Two of the nation’s largest insurers, United Healthcare and Humana, recently announced they would voluntarily maintain some aspects of health care reform, including coverage of adult dependents up to age 26, even if the law was scrapped.
What the law means for: People with pre-existing conditions
Since the law remains in place, the requirement that insurers cover people with pre-existing medical conditions remains active.
The law also established that children under the age of 19 could no longer have limited benefits or be denied benefits because they had a pre-existing condition.
Starting in 2014, the law makes it illegal for any health insurance plan to use pre-existing conditions to exclude, limit or set unrealistic rates on coverage. It also established national high-risk pools that people with such conditions could join sooner to get health insurance.
More than 13 million American non-elderly adults have been denied insurance specifically because of their medical conditions, according to the Commonwealth Fund. The Kaiser Family Foundation says 21% of people who apply for health insurance on their own get turned down, are charged a higher price, or offered a plan that excludes coverage for their pre-existing condition.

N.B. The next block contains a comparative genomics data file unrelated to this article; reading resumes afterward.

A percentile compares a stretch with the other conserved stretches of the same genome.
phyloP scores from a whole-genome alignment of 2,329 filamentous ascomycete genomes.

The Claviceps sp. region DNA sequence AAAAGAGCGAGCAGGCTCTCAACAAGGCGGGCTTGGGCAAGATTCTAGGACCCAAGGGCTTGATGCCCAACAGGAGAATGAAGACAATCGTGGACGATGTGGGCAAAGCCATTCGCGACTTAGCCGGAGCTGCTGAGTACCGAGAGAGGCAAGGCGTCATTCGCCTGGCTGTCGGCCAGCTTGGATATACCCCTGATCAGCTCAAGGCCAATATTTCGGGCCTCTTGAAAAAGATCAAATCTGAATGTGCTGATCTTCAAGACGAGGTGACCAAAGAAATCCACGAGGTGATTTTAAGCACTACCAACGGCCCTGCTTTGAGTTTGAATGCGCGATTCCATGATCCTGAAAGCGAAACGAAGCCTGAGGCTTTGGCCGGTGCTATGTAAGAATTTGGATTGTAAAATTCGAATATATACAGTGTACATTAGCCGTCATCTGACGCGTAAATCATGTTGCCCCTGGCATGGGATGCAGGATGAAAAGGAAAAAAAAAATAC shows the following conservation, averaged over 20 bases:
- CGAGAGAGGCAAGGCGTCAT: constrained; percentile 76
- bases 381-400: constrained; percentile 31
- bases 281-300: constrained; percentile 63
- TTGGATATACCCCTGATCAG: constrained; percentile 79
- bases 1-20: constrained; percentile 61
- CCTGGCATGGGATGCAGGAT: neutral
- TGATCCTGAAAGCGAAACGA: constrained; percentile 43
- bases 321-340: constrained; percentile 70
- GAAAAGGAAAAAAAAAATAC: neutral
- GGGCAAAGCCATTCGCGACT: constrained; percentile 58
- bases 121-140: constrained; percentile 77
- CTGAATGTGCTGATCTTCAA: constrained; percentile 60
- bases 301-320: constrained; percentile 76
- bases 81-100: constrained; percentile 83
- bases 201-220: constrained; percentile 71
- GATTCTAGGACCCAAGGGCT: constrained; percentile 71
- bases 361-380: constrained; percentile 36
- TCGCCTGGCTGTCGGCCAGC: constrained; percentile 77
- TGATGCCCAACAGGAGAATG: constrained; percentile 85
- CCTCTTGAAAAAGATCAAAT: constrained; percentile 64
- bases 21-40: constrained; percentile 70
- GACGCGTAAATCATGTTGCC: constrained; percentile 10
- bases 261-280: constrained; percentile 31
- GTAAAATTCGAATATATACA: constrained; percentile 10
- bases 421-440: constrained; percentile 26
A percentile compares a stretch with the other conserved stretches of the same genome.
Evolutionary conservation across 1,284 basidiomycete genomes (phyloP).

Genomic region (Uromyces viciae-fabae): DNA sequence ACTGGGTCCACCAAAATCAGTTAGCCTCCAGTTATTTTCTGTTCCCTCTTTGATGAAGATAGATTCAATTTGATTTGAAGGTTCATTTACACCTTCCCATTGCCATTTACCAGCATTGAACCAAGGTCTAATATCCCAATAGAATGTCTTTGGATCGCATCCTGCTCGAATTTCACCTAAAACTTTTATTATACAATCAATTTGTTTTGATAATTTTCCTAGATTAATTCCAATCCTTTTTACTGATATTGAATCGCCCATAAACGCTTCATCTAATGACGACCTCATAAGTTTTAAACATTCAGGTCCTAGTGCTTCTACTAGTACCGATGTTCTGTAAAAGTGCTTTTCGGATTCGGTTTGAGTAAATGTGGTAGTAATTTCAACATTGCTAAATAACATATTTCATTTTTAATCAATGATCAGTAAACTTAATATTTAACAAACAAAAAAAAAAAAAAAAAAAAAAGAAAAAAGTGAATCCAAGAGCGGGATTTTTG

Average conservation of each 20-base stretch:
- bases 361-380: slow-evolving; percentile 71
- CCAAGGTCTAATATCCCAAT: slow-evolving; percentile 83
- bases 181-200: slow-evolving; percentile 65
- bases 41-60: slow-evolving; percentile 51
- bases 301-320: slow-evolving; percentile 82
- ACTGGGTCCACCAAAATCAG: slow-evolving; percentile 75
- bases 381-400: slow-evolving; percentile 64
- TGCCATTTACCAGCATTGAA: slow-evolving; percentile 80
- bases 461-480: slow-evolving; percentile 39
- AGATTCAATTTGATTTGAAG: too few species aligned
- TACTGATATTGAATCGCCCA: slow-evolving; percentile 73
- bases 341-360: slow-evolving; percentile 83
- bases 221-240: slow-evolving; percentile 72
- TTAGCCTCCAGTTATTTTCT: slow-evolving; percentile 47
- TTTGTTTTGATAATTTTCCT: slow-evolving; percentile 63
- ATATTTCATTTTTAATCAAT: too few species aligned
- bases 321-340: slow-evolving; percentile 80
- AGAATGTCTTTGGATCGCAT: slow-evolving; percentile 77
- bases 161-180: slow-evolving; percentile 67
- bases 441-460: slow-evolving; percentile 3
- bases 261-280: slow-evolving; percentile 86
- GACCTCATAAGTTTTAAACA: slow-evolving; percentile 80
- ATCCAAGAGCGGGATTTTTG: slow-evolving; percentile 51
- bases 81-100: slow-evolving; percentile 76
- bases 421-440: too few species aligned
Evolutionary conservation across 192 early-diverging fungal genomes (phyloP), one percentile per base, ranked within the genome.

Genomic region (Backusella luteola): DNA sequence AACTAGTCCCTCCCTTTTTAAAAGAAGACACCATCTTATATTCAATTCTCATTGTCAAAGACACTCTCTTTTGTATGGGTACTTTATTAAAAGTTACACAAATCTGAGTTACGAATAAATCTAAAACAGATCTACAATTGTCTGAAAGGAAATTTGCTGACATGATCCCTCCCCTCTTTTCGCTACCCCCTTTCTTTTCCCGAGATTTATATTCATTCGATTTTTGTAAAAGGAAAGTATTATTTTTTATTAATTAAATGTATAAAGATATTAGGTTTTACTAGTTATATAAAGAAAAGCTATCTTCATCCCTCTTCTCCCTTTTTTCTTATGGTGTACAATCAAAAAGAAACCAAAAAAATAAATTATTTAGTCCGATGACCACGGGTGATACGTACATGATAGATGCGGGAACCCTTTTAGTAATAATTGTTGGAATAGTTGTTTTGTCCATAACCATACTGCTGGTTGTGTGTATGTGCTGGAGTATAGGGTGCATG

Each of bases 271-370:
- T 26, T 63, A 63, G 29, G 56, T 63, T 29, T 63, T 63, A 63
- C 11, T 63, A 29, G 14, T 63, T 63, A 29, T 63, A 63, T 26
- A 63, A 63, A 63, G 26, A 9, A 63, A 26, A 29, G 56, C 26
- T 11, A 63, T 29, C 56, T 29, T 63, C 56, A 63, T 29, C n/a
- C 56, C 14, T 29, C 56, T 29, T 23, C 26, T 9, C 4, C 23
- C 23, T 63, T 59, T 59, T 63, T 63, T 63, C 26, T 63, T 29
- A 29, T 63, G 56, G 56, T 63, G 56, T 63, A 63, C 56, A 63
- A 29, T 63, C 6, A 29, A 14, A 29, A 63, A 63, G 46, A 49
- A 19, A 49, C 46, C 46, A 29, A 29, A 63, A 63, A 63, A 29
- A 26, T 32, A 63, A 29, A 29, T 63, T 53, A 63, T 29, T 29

What the law means for: All taxpayers
No matter what the Supreme Court had decided, it would have been a mixed bag for all Americans when it comes to federal spending. There is still much discussion about what impact the health care law will have on the country over the long term.
The federal government is set to spend more than $1 trillion over the next decade to subsidize coverage and expand eligibility for Medicaid. The nonpartisan Congressional Budget Office estimated that the law could reduce deficits modestly in the first 10 years and then much more significantly in the second decade.
The CBO said a repeal of the mandate could reduce deficits by $282 billion over 10 years, because the government would be subsidizing insurance for fewer people. But the nation faces costs in various ways for having people who are uninsured. The Urban Institute’s Health Policy Center has estimated that without a mandate, 40 million Americans would remain uninsured.
Meanwhile, the Flexible Spending Accounts that millions of Americans use to save money tax-free for medical expenses will be sliced under the law. FSAs often allow people to put aside up to $5,000 pre-tax; as of 2013, they were to face an annual limit of $2,500.
What the law means for: All Americans
The massive health care law requires doctors to report goodies they get from medical supply companies; demands more breastfeeding rooms; requires all chain restaurants to list calories under every menu item, and includes other provisions, which now remain in place.
What the law means for: Doctors and other health care providers
Health care providers have already begun making changes based on the 2010 law, and in preparation for what will go into effect in 2014.
In general, medical groups have disagreed over the health care law. In the short term, doctors avoid “chaos” that may have resulted from the law suddenly being dropped or changed, according to Bob Doherty, senior vice president of governmental affairs at the American College of Physicians.